The migration of the lithofacies boundaries preserved in the sedimentary record is key to interpreting changes in depositional environments. Grain size is one of the most recognizable physical characteristics of lithofacies. The advance and retreat of grain-size breaks, as a proxy for lithofacies boundaries (e.g. gravel–sand transition), is commonly attributed to variations in external controls (e.g. climate, sea level and tectonic subsidence). While most models of fluviodeltaic systems focus on predicting the response of the shoreline to these forcings, none have thoroughly incorporated the migration of grain-size transitions (GST) that coevolve with the shoreline. We present a numerical delta evolution model that treats both the shoreline and GST as moving boundaries to provide quantitative understanding of the dynamic interaction between the downstream boundary (shoreline) and the upstream lithofacies boundaries (GSTs) of the fluviodeltaic system under relative sea-level rise. We tested a range of relative sea-level rise rates in the model. The shoreline and GST gradually reduced their progradation rates and eventually retreated landward as the fluviodeltaic topset and foreset elongated. However, their timings of retreat were different, resulting in a counterintuitive case for a quicker retreat of GST while the shoreline still continued to advance. A series of scaled flume experiments with a sand and crushed walnut sediment mixture captured the same behaviours of these two moving boundaries. We found that GST experienced higher relative sea-level rise (RSLR) rates than the shoreline. This additional RSLR rate scales with the downstream river slope and the shoreline progradation rate to cause earlier GST retreat in comparison to the shoreline. The fundamental understanding from this study of migration of both the GST and shoreline in fluviodeltaic systems will aid in accurately assessing the trajectories of GST in sedimentary strata as a proxy for environmental change.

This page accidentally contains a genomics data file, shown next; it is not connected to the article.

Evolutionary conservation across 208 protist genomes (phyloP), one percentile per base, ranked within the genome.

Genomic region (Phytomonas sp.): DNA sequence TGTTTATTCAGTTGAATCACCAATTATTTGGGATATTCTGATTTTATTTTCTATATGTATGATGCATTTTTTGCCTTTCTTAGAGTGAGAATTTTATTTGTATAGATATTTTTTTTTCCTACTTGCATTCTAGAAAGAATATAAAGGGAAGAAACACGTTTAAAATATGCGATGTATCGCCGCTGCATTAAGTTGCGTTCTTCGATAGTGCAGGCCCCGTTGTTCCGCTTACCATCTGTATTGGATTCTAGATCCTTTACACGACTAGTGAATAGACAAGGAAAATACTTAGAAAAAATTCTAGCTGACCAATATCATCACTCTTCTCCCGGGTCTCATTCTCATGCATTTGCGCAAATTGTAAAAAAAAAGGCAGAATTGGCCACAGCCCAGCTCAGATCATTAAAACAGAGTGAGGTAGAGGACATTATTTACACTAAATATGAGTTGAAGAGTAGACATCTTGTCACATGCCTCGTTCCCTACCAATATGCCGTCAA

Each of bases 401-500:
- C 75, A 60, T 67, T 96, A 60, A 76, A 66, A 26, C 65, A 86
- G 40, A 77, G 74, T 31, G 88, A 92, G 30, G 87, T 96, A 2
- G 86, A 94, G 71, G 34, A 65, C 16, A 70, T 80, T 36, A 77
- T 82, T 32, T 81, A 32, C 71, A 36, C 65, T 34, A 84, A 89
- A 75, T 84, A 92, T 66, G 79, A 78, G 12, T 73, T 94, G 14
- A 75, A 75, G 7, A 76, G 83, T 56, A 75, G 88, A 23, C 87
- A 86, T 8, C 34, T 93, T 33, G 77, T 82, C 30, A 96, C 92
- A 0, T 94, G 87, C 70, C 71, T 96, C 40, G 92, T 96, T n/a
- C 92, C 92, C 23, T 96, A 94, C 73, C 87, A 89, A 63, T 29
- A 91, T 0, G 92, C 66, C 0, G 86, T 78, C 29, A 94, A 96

Bibliographical noteFunding Information:
Data for this paper are available through the Sediment Experimentalists Network (SEN) Knowledge Base. This work was supported by NSF grant EAR 1148005 to W. Kim. We thank Sebastien Castelltort, Gary Hampson and an anonymous reviewer for their constructive comments on the paper.
All Science Journal Classification (ASJC) codes